Festive trading provides welcome respite for hard-pressed retailers

The festive trading season offered a welcome respite for many retailers, but they warn that harder times are round the corner for 2023.

Companies are beginning to provide updates on the so called ‘golden quarter’ when many enjoy their busiest trading period on the run up to Christmas.

This year has been extremely testing for retailers as the cost of living crisis, soaring energy costs and rampant inflation all took their toll on shoppers’ disposable incomes.

However, new figures show pockets of hope for some sectors.

Albert’s Schloss in Manchester

Mission Mars, the Manchester-based hospitality group with outlets across the North and Midlands – including the Albert’s Schloss, Albert’s Schenke, and Rudy’s pizza brands – reported a 69% year-on-year increase in revenues over the 13 week period to January 1, 2023, with sales hitting £16m during the quarter.

The portfolio benefited from the recent opening of its latest Albert’s Schloss bar and restaurant in Liverpool’s Bold Street shortly before Christmas, as part of a £3m investment. Six new Rudy’s Pizza Napoletana openings also contributed to the sales surge.

Focusing specifically on the Christmas period of November 28, to January 1, 2023, group like-for-like sales were up 26% against the same five week period in the prior year. This growth was driven by record sales in both brands of the business.

Overall Rudy’s revenue grew by 86% in the Christmas period, driven by organic growth and new venues performing strongly. The nine like-for-like pizzerias delivered 37% boost to revenue growth.

The three Albert’s Schloss venues saw revenues grow to £4.3m for the five week period, an increase of 104% on the prior year. Albert’s Schloss Manchester delivered like-for-like growth of 29%.

Mission Mars chief executive, Roy Ellis, said: “Despite numerous external challenges, our team members have helped the group deliver an industry-leading Group Guest Experience score of 73.7% for the quarter, an increase of 1.2% versus the same period in the prior year.

“Strong trading across all venues for a sustained period of time provides us with confidence that the Albert’s Schloss brand and Rudy’s Pizza Napoletana brand are well set to continue to deliver growth and are likely to trade extremely well in all parts of the UK. We continue to search for the best locations to continue our growth with four new Rudy’s and one new Albert’s Schloss currently in legals anticipated to open in 2023.”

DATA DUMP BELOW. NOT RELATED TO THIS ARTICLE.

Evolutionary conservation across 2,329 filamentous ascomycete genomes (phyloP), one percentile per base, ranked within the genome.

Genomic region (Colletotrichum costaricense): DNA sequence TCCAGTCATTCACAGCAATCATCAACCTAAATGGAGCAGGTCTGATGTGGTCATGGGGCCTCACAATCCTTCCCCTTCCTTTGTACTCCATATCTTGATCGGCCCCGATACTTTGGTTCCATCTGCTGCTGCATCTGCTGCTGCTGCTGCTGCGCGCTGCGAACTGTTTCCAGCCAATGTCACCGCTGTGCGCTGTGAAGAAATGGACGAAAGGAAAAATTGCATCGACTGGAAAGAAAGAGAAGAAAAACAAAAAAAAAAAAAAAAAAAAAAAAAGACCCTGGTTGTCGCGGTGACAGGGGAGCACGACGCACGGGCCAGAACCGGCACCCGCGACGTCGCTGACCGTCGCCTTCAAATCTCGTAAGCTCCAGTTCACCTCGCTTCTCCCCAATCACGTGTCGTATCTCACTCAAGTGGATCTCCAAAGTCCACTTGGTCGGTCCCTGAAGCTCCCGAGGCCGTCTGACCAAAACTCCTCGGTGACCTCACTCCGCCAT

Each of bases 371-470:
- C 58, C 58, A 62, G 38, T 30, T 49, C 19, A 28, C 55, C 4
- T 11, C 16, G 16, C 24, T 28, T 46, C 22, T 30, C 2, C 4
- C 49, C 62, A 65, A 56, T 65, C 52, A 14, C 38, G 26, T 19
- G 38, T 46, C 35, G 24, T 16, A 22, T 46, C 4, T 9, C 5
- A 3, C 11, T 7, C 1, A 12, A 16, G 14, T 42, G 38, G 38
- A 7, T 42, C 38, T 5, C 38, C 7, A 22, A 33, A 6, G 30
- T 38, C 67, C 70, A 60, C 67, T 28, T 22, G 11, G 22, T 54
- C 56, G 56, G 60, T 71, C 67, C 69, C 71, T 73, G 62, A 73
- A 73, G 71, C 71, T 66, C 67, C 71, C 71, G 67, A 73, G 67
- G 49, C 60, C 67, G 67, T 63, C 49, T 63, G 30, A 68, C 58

Another established national brand, St Annes-based family-owned jeweller, Beaverbrooks, saw its best December on record.

Overall, it said December sales were up eight per cent on 2021, with the final two weeks up more than 18% versus the same period last year – the retailer’s most successful financial year to date.

Despite rail strikes impacting visitor numbers in towns, cities and retail parks nationwide, footfall to Beaverbrooks stores rose to its highest since pre-pandemic levels on December 23, as people ventured out for last-minute Christmas shopping.

The retailer has seen a growing trend of customers looking for more immersive shopping experiences when making considered purchases – something managing director Anna Blackburn expects will continue into 2023 and beyond.

She said: “After the pandemic’s challenges across the last two years it’s great to have seen people really making the most of Christmas 2022, and the increase in sales shows customers were keen to treat themselves and their loved ones this year.

Anna Blackburn, Beaverbrooks

“Despite declining footfall across the retail sector, we’ve seen a growing trend for customers spending more when they do come into store, particularly for engagement and wedding rings, luxury watches and other considered jewellery purchases. Now, more than ever, it’s all about customer experience when it comes to bricks and mortar retail. When shoppers visit us they want to feel special – taking time to browse collections, having a celebratory drink, trying on special pieces and benefiting from the expertise and advice from our colleagues.”

She added: “The retail sector will definitely have its challenges, with reports of the UK already in a recession, interest rates rising and the ongoing cost-of-living crisis reducing disposable income. However, we have found that people are spending more on considered purchases, with watches and diamonds seeing particularly strong performance across the year.”

Meanwhile, the Fragrance Shop, the UK’s largest independent fragrance retailer, based in Trafford Park, announced record Christmas trading in stores and online.

The company saw an 11.2% increase in underlying sales in the six weeks ending December 31, 2022, compared with the same period the previous year.

This record sales performance was fuelled by popular new fragrance launches, such as Paradoxe by Prada, Fame by Paco Rabanne and Explorer Ultra Blue by Montblanc as well as successful partnerships with Hermès and Maison Margiela as the business continues to expand its luxury and niche categories.